The basic idea behind baking objects is that it converts them to native Unity objects. This means after baking, your objects no longer rely on the Spine runtime to function (I believe the video references this).
Being fairly new to Unity and Spine myself, I'm certainly no expert, but I would probably say not to bake your objects unless you really have a reason to do so. There are some cool elements to the Spine runtime (check out the features on this page: viewtopic.php?f=3&t=3318 ... Thanks, Mitch!) that you lose out on when baking. (I'm sure some more experienced Spine/Unity users may disagree with me on this 🙂 )
As far as getting things to work the way I was suggesting, I just tested and confirmed that the animation controller does update correctly. Here are the steps that I used (note that I am using Windows and Unity 5, although I'm pretty sure this worked the same in 4.6):
1) Export your animation from Spine and import into Unity (I usually just do this by dragging the files from Windows Explorer into the project window in Unity).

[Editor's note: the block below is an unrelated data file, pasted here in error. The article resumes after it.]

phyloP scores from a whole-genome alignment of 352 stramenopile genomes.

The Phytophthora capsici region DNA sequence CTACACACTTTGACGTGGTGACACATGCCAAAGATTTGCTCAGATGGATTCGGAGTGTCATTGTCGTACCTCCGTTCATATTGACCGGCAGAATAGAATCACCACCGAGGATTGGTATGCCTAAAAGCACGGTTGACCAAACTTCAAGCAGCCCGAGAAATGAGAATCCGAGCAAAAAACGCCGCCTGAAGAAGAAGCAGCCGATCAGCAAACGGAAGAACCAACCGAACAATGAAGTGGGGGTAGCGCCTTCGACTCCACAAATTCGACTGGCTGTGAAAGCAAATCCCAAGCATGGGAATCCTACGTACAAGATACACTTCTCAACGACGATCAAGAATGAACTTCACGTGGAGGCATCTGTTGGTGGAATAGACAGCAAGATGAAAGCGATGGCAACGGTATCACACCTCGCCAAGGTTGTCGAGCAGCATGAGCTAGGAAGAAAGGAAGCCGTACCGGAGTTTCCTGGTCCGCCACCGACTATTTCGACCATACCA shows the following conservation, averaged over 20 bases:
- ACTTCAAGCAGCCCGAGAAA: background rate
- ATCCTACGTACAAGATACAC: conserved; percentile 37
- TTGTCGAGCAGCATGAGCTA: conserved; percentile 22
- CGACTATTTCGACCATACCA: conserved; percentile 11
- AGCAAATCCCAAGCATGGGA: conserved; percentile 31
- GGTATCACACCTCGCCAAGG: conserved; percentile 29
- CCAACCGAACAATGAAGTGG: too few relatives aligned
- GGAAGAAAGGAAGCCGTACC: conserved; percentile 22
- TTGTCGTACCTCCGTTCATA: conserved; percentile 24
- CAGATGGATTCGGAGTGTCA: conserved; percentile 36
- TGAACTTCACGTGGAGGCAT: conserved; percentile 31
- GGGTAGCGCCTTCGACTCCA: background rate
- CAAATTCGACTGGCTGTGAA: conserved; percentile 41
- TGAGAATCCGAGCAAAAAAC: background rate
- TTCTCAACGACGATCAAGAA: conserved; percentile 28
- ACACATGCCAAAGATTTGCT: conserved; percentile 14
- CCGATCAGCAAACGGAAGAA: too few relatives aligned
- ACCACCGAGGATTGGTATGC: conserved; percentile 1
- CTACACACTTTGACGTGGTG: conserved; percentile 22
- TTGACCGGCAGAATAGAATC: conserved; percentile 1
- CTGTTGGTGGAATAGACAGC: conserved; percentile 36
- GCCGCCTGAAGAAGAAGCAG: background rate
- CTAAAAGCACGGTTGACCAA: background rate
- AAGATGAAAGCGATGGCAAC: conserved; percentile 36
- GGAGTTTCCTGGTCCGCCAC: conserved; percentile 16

2) Right click on the SkeletonData.asset file that was generated, and click Spine>Instantiate (Mecanim). The object is added to the scene. Note, also, that an animation controller is added to your project that contains your animations. This animator is also automatically associated with the object in the scene.
3) Make a new animation in Spine and re-export
4) THIS STEP IS IMPORTANT: Open your Unity project folder in Window explorer (right click on any of the Spine data in the project window and select "Show in Explorer"), and in another Explorer window open the location where you exported your Spine data. Copy the atlas, png, and json files FROM the Spine export folder TO the Unity asset folder where your old Spine data exists. This will probably ask if you want to overwrite the files, and say yes for all files. (As a side note, I tried dragging the data directly into Unity, but this simply created a new copy and did not update the data that was already there)
At this point, when you go back to Unity, the data will be refreshed, and the animator controller that was already there should be updated with the new data (including your new animation). Additionally, the state machine (the animations and transitions) should be preserved, and you can simply drag and drop your new animations.
Hopefully that made some amount of sense. Let me know if this process works for you. If not, I'd consider making a video tutorial if that would be useful to you.